Arizona, Nevada, and Hawaii America's top 3 solar states
The top 12 solar states ranked by per capita solar are: Arizona, Nevada, Hawaii New Jersey, New Mexico, California, Delaware, Colorado, Vermont, Massachusetts, North Carolina and Maryland.
"The sky's the limit on solar energy. The progress of these states should give us the confidence that we can do much more. Being a leader in pollution-free solar energy means setting big goals and backing them up with good policies," said Rob Sargent, energy program director with Environment America.
The report emphasizes that it is not availability of sunlight that makes states solar leaders, but the degree to which state and local governments have created effective public policy for the development of the solar industry.
States with more homeowners and businesses "going solar" share some strong policies: more than 90% of 12 leading states have strong net metering policies, which allow customers to offset their electric bills with onsite solar and receive reliable and fair compensation for the excess electricity they provide to the grid.
Among them 11 of the 12 states have renewable electricity standards, requiring utilities to provide a minimum amount of their power from renewable sources; and nine of them have solar carve outs, which set specific targets for solar or other forms of clean onsite power.
Ten of the 12 have strong statewide interconnection policies. Interconnection policies reduce the time and hassle required for individuals and companies to connect solar energy systems to the grid.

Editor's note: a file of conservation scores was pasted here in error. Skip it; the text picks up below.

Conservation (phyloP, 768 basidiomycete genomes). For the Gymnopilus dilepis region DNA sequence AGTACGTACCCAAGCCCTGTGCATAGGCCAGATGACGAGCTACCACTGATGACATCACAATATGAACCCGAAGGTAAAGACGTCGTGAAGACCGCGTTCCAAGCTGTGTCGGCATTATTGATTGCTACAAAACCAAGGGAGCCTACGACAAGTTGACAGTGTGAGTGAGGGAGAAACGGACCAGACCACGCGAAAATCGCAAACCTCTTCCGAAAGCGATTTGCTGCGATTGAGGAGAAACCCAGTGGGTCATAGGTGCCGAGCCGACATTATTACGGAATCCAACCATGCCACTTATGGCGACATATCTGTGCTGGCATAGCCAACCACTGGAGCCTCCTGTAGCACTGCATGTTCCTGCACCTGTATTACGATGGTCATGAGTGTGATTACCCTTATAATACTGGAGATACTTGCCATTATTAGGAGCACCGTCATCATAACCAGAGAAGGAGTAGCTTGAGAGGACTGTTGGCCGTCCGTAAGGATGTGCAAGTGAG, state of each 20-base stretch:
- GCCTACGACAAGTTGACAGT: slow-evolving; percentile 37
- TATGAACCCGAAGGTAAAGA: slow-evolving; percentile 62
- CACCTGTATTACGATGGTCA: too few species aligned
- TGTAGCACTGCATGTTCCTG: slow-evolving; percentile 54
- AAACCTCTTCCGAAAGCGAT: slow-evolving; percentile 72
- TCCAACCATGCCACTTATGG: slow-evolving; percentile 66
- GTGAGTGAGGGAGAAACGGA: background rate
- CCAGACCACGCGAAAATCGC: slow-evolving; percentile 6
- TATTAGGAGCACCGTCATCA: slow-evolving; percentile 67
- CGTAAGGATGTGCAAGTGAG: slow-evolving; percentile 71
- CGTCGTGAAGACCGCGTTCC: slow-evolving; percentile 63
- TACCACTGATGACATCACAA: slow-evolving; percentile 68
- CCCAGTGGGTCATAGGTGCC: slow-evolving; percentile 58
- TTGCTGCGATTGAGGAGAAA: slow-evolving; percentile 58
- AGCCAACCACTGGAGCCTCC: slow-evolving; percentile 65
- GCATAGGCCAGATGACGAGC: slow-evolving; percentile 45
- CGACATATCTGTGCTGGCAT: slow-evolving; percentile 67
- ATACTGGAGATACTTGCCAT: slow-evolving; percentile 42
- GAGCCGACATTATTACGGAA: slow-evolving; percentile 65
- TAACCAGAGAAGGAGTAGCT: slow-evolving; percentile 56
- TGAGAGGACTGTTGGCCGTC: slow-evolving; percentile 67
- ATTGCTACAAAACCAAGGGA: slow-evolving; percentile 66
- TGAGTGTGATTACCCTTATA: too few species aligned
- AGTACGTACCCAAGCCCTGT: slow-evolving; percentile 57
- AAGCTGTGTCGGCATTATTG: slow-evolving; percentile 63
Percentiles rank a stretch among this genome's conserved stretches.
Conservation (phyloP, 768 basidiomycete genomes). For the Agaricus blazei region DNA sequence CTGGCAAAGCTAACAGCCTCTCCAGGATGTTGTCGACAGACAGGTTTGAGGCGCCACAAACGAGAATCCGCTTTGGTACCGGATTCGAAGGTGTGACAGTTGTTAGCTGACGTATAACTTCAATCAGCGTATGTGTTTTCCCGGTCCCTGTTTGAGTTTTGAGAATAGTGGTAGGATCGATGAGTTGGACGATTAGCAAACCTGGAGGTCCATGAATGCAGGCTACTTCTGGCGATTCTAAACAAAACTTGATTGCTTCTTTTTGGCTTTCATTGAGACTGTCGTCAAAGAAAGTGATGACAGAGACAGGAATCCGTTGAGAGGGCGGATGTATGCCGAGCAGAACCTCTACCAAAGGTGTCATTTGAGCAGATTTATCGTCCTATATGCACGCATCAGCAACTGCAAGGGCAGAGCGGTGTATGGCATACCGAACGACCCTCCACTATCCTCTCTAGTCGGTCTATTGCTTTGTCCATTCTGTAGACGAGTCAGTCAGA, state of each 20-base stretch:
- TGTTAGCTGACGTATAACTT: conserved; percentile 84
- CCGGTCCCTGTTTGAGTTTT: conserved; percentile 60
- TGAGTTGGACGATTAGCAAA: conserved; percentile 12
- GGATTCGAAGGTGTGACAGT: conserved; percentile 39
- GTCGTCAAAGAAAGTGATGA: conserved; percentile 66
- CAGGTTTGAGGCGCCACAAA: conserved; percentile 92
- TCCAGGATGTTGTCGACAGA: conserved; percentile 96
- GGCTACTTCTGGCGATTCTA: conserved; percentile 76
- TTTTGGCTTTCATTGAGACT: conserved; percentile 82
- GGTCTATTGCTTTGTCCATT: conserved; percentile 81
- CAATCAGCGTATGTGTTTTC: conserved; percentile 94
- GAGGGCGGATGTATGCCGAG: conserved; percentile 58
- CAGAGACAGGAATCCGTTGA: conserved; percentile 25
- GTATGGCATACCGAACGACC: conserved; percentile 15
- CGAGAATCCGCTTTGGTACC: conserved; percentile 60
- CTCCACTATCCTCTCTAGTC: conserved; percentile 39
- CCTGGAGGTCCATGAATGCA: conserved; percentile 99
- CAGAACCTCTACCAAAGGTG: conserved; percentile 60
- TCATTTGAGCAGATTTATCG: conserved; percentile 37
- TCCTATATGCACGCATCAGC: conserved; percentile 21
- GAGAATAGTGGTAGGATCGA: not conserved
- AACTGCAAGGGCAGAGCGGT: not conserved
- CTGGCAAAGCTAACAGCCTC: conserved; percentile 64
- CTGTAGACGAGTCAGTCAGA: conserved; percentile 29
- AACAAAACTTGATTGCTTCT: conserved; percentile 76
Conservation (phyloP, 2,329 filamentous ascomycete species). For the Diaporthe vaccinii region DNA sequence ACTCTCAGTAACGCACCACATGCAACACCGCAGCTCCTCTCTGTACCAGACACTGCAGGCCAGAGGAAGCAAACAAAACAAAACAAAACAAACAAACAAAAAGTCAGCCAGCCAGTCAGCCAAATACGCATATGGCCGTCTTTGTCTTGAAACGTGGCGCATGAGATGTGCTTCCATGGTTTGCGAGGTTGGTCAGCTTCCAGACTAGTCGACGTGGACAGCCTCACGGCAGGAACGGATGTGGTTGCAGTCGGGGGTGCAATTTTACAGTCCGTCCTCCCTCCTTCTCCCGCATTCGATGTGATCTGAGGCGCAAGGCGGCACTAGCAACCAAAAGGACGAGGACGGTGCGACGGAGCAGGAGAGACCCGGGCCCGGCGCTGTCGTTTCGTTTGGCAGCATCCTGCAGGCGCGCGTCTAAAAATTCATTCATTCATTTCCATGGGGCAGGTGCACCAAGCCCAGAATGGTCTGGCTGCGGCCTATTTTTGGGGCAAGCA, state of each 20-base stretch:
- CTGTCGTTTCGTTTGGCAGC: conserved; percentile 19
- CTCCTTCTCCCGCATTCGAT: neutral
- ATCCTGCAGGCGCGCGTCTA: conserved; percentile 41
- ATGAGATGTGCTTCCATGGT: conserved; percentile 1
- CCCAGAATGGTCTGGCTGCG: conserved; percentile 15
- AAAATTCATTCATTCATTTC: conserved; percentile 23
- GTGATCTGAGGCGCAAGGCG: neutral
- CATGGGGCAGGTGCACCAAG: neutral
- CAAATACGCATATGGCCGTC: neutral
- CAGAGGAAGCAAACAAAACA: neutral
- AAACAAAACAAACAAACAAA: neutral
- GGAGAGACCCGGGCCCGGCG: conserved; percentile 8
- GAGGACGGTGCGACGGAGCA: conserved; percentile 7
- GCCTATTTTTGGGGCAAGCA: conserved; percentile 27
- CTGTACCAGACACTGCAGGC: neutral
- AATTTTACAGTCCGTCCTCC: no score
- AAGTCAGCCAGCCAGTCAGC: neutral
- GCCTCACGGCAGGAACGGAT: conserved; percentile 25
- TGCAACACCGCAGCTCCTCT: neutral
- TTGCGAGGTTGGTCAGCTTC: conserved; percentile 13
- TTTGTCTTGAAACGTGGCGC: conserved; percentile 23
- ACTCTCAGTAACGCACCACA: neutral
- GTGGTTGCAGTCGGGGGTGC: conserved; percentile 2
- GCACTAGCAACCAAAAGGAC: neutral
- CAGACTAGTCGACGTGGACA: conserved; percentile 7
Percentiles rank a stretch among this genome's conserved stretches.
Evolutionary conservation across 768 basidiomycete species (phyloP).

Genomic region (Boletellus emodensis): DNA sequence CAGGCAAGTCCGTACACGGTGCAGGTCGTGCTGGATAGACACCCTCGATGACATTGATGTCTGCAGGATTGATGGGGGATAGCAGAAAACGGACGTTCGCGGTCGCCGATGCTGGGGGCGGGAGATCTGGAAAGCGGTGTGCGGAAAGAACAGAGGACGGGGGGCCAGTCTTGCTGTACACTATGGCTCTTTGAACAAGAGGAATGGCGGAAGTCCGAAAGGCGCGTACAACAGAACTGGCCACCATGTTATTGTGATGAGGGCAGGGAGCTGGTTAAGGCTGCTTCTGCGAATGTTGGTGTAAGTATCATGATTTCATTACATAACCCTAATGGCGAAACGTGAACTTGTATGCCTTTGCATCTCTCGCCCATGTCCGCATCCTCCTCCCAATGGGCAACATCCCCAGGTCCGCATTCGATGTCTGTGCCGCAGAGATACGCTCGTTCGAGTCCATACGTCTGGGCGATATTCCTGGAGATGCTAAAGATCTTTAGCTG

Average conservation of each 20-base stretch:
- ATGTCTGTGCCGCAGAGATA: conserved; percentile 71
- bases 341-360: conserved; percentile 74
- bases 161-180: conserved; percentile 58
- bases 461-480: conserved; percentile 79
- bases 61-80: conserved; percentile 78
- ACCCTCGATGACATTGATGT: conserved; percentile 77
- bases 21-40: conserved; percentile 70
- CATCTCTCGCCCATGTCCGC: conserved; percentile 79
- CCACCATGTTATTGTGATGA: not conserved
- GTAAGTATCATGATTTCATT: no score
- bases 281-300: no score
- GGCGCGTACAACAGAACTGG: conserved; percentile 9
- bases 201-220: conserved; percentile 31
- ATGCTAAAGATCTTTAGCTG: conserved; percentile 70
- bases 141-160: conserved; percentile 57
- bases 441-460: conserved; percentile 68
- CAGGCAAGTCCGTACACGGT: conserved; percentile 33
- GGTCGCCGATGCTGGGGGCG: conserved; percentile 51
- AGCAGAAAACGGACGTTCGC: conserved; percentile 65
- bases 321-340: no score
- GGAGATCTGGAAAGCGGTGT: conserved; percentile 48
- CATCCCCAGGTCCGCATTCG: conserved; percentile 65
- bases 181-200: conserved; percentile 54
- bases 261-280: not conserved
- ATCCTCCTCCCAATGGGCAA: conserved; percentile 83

The majority of the top solar states allow for creative financing options such as third-party power purchase agreements and property assessed clean energy (PACE) financing.
"Environment America's ranking of Hawaii as a leader in solar energy is encouraging and demonstrates our state's commitment to achieving its clean energy goals. Continuing our momentum, I recently enacted legislation to establish Hawaii's innovative Green Energy Market Securitization (GEMS) program, which will provide a financing model to make clean energy improvements more affordable and within reach to underserved members of our community," said Hawaii's Governor Neil Abercrombie.
Solar is on the rise across the country. According to the "U.S. Solar Market Insight: 2012 Year-in-Review" report by the Solar Energy Industries Association (SEIA) and GTM Research, America had more than three times as much solar capacity as it did in 2010, and more than 10 times as much as it did in 2007. To boot, SEIA also found that the price to install a solar system fell by 26 percent in 2012.
Rhone Resch, president and CEO of SEIA, underlined the report's findings that solar energy deployment is skyrocketing. "There is now more than 8,500 MW of cumulative solar electric capacity installed in the U.S. - enough to power more than 1.3 million American homes. "Solar now employs nearly 120,000 Americans at more than 5,600 companies, most of which are small businesses spread across the U.S." ■